Va. Tech Survivor: God uppermost in my mind during gunman’s rampage

By Jean Denton
Catholic News Service

ROANOKE, Va. (CNS) — Derek O’Dell has a lot of stories to tell as a survivor of the nightmare shootings at Virginia Tech in Blacksburg April 16.

A fundamental one is that his faith in God was foremost in his consciousness from the first moment the shooter, Seung-Hui Cho, entered the Norris Hall classroom where sophomore O’Dell was in German class.

He said his faith was with him “just about the whole time” as Cho fired on O’Dell and his classmates. When the shooter left the room, O’Dell, who had been shot in the arm, and another student barricaded the door against his possible return. Indeed, after more shots were heard outside, Cho came back to their classroom and tried to force his way in.

“When I was holding the door I was praying to God that we — all of us in the class — would survive,” O’Dell recalled a few days after the tragedy. “I felt like God really answered my prayers. I found out today (four days later) that four more people from our class survived who I thought had died. It was truly a miracle.”

O’Dell, 20, a lifelong parishioner of Our Lady of Nazareth Church in Roanoke, said that most of the students in his introductory German class had become good friends.

In the immediate aftermath of the shooting when police arrived to hustle survivors out of the building, O’Dell said, “I thought maybe only about four of us made it.” It turned out that in a class of about 20 students, only five in his classroom, including his professor, died in the massacre.

Of the horrific moments in the classroom, O’Dell remembered he was aware of God’s presence “in the midst of all of it.”

“I can’t even remember all that I did,” he told The Catholic Virginian, newspaper of the Richmond Diocese. “It was like an angel or God guiding me when I was barricading the door,” he added about an act that surely saved lives.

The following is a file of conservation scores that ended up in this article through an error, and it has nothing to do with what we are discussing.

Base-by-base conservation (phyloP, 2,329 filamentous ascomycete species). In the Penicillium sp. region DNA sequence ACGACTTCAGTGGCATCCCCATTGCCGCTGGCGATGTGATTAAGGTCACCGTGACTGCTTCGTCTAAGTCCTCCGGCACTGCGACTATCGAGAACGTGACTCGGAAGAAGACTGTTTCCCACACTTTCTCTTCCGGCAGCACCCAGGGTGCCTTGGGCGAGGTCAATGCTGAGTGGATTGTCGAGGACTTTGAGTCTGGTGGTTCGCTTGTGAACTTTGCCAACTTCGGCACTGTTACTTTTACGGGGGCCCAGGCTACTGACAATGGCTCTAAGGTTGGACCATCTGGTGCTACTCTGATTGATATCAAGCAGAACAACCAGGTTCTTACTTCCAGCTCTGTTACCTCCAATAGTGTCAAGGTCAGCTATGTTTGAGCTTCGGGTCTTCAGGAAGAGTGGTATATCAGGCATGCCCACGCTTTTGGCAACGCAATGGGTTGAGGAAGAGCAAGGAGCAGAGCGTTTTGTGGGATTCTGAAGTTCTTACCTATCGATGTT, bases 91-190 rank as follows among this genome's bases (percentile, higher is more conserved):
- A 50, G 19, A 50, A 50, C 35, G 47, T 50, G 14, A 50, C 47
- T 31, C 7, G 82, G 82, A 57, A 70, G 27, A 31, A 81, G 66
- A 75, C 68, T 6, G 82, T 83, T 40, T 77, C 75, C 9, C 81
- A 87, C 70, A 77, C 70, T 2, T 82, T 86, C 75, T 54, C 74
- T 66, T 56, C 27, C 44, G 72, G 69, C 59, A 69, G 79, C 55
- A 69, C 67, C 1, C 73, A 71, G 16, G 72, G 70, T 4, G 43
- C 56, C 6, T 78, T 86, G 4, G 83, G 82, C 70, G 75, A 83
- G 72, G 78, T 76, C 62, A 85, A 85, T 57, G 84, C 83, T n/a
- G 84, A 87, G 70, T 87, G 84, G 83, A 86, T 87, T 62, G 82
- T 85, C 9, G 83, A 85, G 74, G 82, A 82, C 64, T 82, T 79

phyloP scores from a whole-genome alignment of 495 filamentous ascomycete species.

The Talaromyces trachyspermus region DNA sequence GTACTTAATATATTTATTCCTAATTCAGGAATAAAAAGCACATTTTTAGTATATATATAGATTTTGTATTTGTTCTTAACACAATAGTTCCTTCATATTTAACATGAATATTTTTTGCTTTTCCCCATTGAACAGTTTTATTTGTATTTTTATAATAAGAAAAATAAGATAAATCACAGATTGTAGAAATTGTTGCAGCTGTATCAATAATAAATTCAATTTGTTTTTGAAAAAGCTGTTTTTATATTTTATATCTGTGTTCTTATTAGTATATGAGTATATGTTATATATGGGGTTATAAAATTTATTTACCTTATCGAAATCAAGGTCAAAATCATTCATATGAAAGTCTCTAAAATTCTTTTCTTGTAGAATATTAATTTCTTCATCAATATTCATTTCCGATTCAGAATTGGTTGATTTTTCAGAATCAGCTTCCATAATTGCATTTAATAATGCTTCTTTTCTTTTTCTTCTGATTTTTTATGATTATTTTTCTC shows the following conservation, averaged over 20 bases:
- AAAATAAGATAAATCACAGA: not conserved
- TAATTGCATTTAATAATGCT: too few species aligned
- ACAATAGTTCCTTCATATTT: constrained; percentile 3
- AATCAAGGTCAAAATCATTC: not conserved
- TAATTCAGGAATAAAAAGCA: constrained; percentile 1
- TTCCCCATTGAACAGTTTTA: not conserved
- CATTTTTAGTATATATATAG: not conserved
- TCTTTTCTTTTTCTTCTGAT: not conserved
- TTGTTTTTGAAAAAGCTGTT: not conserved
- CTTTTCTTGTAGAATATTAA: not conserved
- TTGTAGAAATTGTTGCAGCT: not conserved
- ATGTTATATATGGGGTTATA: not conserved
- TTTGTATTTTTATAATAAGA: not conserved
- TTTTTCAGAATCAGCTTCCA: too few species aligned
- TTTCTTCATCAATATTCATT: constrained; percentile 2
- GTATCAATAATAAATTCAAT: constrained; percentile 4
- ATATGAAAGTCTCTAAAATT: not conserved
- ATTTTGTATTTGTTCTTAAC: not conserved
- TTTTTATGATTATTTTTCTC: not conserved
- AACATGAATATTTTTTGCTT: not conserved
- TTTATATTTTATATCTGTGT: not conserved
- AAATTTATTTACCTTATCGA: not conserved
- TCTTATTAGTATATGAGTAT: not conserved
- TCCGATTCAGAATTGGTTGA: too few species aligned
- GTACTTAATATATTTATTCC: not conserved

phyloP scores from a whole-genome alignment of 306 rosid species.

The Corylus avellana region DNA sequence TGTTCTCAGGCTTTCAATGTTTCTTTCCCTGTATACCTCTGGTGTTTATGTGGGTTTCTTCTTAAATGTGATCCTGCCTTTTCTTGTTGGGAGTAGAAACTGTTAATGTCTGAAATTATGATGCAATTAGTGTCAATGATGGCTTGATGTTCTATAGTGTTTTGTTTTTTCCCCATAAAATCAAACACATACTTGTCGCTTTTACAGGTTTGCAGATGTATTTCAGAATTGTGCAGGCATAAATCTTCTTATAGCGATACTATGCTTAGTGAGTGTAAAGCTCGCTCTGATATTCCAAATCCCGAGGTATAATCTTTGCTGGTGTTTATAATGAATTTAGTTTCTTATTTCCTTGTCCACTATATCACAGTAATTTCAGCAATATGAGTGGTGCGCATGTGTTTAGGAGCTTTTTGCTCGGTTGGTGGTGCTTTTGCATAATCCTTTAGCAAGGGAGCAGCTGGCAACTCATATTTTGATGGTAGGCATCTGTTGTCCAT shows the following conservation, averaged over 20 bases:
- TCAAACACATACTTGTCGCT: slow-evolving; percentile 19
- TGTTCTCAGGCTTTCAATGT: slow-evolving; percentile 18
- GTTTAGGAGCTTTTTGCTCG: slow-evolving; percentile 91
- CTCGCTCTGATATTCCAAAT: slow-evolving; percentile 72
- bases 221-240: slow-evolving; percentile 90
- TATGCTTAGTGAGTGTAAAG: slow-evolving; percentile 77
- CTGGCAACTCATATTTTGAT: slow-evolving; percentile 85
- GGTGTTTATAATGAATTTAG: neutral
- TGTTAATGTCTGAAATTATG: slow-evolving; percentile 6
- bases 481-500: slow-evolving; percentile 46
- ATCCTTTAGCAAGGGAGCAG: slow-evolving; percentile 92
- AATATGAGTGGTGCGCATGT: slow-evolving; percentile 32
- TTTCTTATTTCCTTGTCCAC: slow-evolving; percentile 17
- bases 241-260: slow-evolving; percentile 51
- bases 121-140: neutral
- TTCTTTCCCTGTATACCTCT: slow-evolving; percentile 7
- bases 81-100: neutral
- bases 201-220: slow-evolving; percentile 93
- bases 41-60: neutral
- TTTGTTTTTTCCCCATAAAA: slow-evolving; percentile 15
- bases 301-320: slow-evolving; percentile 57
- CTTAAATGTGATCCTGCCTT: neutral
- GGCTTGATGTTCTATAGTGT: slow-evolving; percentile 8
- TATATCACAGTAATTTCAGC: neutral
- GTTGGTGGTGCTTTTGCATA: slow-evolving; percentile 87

“I’ve always been a pretty strong Catholic,” O’Dell explained, saying he regularly attends Sunday Mass at Memorial Chapel on campus. He said he always knew his faith would play an important role in his adult life “but never thought it would be in this context.”

O’Dell provided one of the first faces of the tragedy in the media as he appeared on worldwide television coverage, his injured arm in a sling, and gave his eyewitness account of events in his classroom only a few hours after it happened.

Over the next several days he would be interviewed numerous times by the national media as the phones continually rang at his family’s Roanoke home. But he was not bothered by the attention.

“Actually, the media helps,” he explained.

“I get to tell the story over and over. But the people who died, they can’t tell their story. I can try, but I can’t ever do them justice,” he said quietly.

He noted that he “definitely saw acts of heroism,” including the police who he said had to shoot chains Cho used to lock the doors “all the while protecting us while trying to get us out.” He added that he believed his professor tried to stop the shooter when he first entered their classroom, “but he just got shot too quickly, I guess.”

Shortly after his parents retrieved him from campus, O’Dell and his mother, JoAnn Hawley, talked with their pastor at Our Lady of Nazareth, Msgr. Joseph Lehman.

One thing from the conversation that stayed with him, he pointed out, was that “Father Joe said to leave the killer’s actions as a mystery of faith. I want to do that.”

Regarding the killer, “I did forgive him,” O’Dell continued, explaining, “I figured he just snapped. But later after hearing he sent all that stuff to the TV network and planned it — now it’s harder to forgive.”

Cho sent a package to NBC News that included a video he made and his hate-filled written ramblings.

“I’ll try to continue to pray and try to forgive, but it definitely will be a long journey,” said O’Dell.

Roger O’Dell, his father, said the messages of love and caring that the family received in the hours and days after his son’s ordeal came from all over the world and were uplifting to the family.

He said he thinks having a large network of support “comes with being part of a spiritually-based community.” Being a family “based on love and forgiveness, not anger and hatred” has helped them deal with the experience, he added.


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